I use my phone to read and talk to my friends, and I use my laptop to work and write. I use my iPad to watch YouTube videos and play podcasts on. If you asked me what I did that day, I'd say "I talked to my friends, wrote this article, and watched a few videos". The platform and the technology aren't the point, what I'm doing is the point.

Artists record demos for their songs using the voice recorder on their iPhones, and share announcements as screenshots from the Notes app. The tools become invisible, we just see the announcement or hear the message. 

And that's exactly the point.

the difference between magic and technology is perspective
– My Mom

Invisible Feels Like Magic

We're not all addicted to our phone screens because the act of tapping is so fun. For better or worse, we're still doing something. We're seeing what our friends are up to, playing a game, listening to a song, reading a thought-provoking piece, interacting with celebrities, finding dates, sharing memes, or a part of ourselves. Our input method sure is the finger-tapping, but we don't tap for the sake of the tap.

An even better example of the invisible magic of technology is voice control. I'd challenge you to find a person of any age who won't get giddy going "Alexa, turn on the lights" –and the room becomes illuminated– for the first time. People are now using Harry Potter incantations like 'Lumos' and 'Nox' to turn the flashlight on and off their phones – and so it's therefore not a stretch to wonder, when is it really that we enter the realm of magic with technology?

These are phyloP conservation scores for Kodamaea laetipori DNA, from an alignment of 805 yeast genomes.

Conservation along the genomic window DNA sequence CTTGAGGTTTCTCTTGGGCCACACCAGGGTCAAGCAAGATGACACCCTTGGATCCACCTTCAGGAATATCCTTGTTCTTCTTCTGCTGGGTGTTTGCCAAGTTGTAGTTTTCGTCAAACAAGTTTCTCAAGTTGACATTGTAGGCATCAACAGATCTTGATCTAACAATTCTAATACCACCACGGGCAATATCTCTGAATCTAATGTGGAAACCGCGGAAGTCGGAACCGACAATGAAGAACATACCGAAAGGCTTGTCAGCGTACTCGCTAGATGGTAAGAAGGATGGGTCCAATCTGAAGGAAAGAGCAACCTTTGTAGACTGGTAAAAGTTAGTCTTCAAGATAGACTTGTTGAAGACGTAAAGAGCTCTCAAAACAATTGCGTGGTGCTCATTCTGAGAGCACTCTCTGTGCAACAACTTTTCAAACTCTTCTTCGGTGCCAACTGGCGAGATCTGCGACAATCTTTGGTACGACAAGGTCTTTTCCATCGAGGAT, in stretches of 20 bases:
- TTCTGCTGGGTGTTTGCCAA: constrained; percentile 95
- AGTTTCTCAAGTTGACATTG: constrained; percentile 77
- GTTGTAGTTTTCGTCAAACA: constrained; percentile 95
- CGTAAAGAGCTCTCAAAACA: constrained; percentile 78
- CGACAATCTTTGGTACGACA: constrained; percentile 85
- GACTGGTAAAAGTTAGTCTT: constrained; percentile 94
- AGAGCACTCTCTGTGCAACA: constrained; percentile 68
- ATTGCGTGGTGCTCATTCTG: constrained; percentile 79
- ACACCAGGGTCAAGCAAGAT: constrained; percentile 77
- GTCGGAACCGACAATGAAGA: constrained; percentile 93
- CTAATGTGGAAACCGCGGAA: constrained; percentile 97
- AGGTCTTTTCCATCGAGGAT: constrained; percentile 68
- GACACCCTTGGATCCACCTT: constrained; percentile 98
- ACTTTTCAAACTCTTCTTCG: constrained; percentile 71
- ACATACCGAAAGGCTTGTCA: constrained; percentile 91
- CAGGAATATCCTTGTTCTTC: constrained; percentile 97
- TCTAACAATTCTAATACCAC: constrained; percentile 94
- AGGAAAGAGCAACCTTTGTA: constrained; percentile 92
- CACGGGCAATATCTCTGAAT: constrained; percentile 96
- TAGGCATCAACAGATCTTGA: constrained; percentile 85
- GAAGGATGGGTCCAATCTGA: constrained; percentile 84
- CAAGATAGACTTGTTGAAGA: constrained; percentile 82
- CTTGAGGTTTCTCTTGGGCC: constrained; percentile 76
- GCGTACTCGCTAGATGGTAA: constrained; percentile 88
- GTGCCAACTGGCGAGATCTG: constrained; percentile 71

Imagine trying to explain to somebody from the last century, or the one before, how all of this works. I'm pretty sure if you were in the 16th century doing exactly that "you see we all have this clump of metal and glass in our pockets; no no, we don't have to touch them; no, they are all connected; yes, to each other and all the information in the world; yes, completely invisibly; oh yes, they work anywhere in the world" – they'd throw you on the fire with the other sorcerers and witches.

Our technology, their magic.

Any sufficiently advanced technology is indistinguishable from magic.
– The last of Clarke's three laws

Because the truth is, no one really likes fiddling with the cables and settings. Well, there obviously are the nerds who are into all that, but most of us just want it to work and we don't really care how. We'd much rather watch stuff on Apple TV or Chromecast then fiddling with HDMI cables and laptops.

We don't care about nodes or networking infrastructure, but we care tremendously if the internet is down. We don't care about how hard it is to sync live audio with a live performance, but when a live show doesn't have itself projected on giant screens across the stadium – we get pissed cos it's hard to see what's going on!

As someone who fell into tech without being particularly interested in it for its own sake, I found great inspiration in seeing that this was also how Jobs felt about his work. It's not about making an idea that's cool. It's about putting the best possible tools in the hands of as many people as possible for them to amplify their abilities to facilitate what they are aching to achieve – and the incredible level of craftsmanship that goes into that.

Like Jobs said, it's like magic.


tell me what I'm missing
Hrefna Helgadóttir (Habbi)